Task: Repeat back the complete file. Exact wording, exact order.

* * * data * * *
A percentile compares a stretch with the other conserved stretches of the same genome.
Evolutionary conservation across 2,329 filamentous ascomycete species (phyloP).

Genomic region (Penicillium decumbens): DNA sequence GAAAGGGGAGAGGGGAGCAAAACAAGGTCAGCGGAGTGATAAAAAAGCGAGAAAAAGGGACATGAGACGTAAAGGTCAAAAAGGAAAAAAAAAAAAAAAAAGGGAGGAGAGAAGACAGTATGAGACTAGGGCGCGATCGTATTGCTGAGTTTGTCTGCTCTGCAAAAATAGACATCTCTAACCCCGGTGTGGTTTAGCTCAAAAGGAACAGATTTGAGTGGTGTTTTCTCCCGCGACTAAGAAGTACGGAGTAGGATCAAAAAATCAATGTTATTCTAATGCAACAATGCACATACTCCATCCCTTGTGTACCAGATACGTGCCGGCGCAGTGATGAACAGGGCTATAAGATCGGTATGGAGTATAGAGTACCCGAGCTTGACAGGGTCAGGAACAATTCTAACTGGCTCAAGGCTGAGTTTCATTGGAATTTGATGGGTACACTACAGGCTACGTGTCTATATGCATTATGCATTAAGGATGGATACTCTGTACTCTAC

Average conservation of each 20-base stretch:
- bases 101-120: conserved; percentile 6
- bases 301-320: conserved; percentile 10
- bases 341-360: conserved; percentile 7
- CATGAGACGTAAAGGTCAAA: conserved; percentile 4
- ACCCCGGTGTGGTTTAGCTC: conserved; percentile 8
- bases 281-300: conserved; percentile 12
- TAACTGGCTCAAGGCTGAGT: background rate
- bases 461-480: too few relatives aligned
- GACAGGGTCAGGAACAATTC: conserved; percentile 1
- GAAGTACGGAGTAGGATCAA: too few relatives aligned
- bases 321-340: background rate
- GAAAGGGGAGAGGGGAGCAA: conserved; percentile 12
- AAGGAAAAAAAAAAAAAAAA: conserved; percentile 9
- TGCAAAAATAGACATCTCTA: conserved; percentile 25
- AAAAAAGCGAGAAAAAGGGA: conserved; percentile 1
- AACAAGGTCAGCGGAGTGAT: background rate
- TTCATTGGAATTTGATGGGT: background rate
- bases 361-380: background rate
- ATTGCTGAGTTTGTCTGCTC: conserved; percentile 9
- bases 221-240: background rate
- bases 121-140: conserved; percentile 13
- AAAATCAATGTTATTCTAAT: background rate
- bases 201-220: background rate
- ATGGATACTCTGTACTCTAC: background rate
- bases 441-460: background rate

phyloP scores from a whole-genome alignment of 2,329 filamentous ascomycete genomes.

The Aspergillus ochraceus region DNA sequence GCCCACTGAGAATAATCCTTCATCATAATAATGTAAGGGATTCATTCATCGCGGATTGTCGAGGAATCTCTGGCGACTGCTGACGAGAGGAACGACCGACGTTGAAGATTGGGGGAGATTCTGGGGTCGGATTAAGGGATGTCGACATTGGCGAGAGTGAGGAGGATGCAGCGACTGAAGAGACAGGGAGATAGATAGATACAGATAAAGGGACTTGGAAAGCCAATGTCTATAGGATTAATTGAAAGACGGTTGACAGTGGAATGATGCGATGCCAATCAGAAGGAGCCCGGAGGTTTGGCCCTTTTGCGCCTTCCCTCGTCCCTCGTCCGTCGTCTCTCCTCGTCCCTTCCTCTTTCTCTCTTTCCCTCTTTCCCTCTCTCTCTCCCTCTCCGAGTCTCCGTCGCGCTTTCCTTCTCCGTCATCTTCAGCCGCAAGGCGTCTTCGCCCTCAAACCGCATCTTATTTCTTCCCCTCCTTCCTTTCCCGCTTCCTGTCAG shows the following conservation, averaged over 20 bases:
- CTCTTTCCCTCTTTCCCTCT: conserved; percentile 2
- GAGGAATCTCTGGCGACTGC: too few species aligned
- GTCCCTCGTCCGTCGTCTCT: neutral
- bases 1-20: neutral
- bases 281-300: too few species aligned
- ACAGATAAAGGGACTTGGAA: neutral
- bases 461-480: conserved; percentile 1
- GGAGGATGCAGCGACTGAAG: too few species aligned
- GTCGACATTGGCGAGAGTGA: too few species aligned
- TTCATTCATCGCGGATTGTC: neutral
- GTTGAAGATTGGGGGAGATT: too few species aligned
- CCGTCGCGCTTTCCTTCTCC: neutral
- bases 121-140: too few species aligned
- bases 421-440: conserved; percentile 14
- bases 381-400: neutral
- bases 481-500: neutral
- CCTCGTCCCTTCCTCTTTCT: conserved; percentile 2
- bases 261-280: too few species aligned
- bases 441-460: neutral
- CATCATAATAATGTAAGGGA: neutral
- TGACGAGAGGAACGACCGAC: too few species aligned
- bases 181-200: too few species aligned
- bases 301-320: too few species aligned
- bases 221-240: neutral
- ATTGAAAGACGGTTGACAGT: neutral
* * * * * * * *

A percentile compares a stretch with the other conserved stretches of the same genome.
Evolutionary conservation across 2,329 filamentous ascomycete species (phyloP).

Genomic region (Penicillium decumbens): DNA sequence GAAAGGGGAGAGGGGAGCAAAACAAGGTCAGCGGAGTGATAAAAAAGCGAGAAAAAGGGACATGAGACGTAAAGGTCAAAAAGGAAAAAAAAAAAAAAAAAGGGAGGAGAGAAGACAGTATGAGACTAGGGCGCGATCGTATTGCTGAGTTTGTCTGCTCTGCAAAAATAGACATCTCTAACCCCGGTGTGGTTTAGCTCAAAAGGAACAGATTTGAGTGGTGTTTTCTCCCGCGACTAAGAAGTACGGAGTAGGATCAAAAAATCAATGTTATTCTAATGCAACAATGCACATACTCCATCCCTTGTGTACCAGATACGTGCCGGCGCAGTGATGAACAGGGCTATAAGATCGGTATGGAGTATAGAGTACCCGAGCTTGACAGGGTCAGGAACAATTCTAACTGGCTCAAGGCTGAGTTTCATTGGAATTTGATGGGTACACTACAGGCTACGTGTCTATATGCATTATGCATTAAGGATGGATACTCTGTACTCTAC

Average conservation of each 20-base stretch:
- bases 101-120: conserved; percentile 6
- bases 301-320: conserved; percentile 10
- bases 341-360: conserved; percentile 7
- CATGAGACGTAAAGGTCAAA: conserved; percentile 4
- ACCCCGGTGTGGTTTAGCTC: conserved; percentile 8
- bases 281-300: conserved; percentile 12
- TAACTGGCTCAAGGCTGAGT: background rate
- bases 461-480: too few relatives aligned
- GACAGGGTCAGGAACAATTC: conserved; percentile 1
- GAAGTACGGAGTAGGATCAA: too few relatives aligned
- bases 321-340: background rate
- GAAAGGGGAGAGGGGAGCAA: conserved; percentile 12
- AAGGAAAAAAAAAAAAAAAA: conserved; percentile 9
- TGCAAAAATAGACATCTCTA: conserved; percentile 25
- AAAAAAGCGAGAAAAAGGGA: conserved; percentile 1
- AACAAGGTCAGCGGAGTGAT: background rate
- TTCATTGGAATTTGATGGGT: background rate
- bases 361-380: background rate
- ATTGCTGAGTTTGTCTGCTC: conserved; percentile 9
- bases 221-240: background rate
- bases 121-140: conserved; percentile 13
- AAAATCAATGTTATTCTAAT: background rate
- bases 201-220: background rate
- ATGGATACTCTGTACTCTAC: background rate
- bases 441-460: background rate

phyloP scores from a whole-genome alignment of 2,329 filamentous ascomycete genomes.

The Aspergillus ochraceus region DNA sequence GCCCACTGAGAATAATCCTTCATCATAATAATGTAAGGGATTCATTCATCGCGGATTGTCGAGGAATCTCTGGCGACTGCTGACGAGAGGAACGACCGACGTTGAAGATTGGGGGAGATTCTGGGGTCGGATTAAGGGATGTCGACATTGGCGAGAGTGAGGAGGATGCAGCGACTGAAGAGACAGGGAGATAGATAGATACAGATAAAGGGACTTGGAAAGCCAATGTCTATAGGATTAATTGAAAGACGGTTGACAGTGGAATGATGCGATGCCAATCAGAAGGAGCCCGGAGGTTTGGCCCTTTTGCGCCTTCCCTCGTCCCTCGTCCGTCGTCTCTCCTCGTCCCTTCCTCTTTCTCTCTTTCCCTCTTTCCCTCTCTCTCTCCCTCTCCGAGTCTCCGTCGCGCTTTCCTTCTCCGTCATCTTCAGCCGCAAGGCGTCTTCGCCCTCAAACCGCATCTTATTTCTTCCCCTCCTTCCTTTCCCGCTTCCTGTCAG shows the following conservation, averaged over 20 bases:
- CTCTTTCCCTCTTTCCCTCT: conserved; percentile 2
- GAGGAATCTCTGGCGACTGC: too few species aligned
- GTCCCTCGTCCGTCGTCTCT: neutral
- bases 1-20: neutral
- bases 281-300: too few species aligned
- ACAGATAAAGGGACTTGGAA: neutral
- bases 461-480: conserved; percentile 1
- GGAGGATGCAGCGACTGAAG: too few species aligned
- GTCGACATTGGCGAGAGTGA: too few species aligned
- TTCATTCATCGCGGATTGTC: neutral
- GTTGAAGATTGGGGGAGATT: too few species aligned
- CCGTCGCGCTTTCCTTCTCC: neutral
- bases 121-140: too few species aligned
- bases 421-440: conserved; percentile 14
- bases 381-400: neutral
- bases 481-500: neutral
- CCTCGTCCCTTCCTCTTTCT: conserved; percentile 2
- bases 261-280: too few species aligned
- bases 441-460: neutral
- CATCATAATAATGTAAGGGA: neutral
- TGACGAGAGGAACGACCGAC: too few species aligned
- bases 181-200: too few species aligned
- bases 301-320: too few species aligned
- bases 221-240: neutral
- ATTGAAAGACGGTTGACAGT: neutral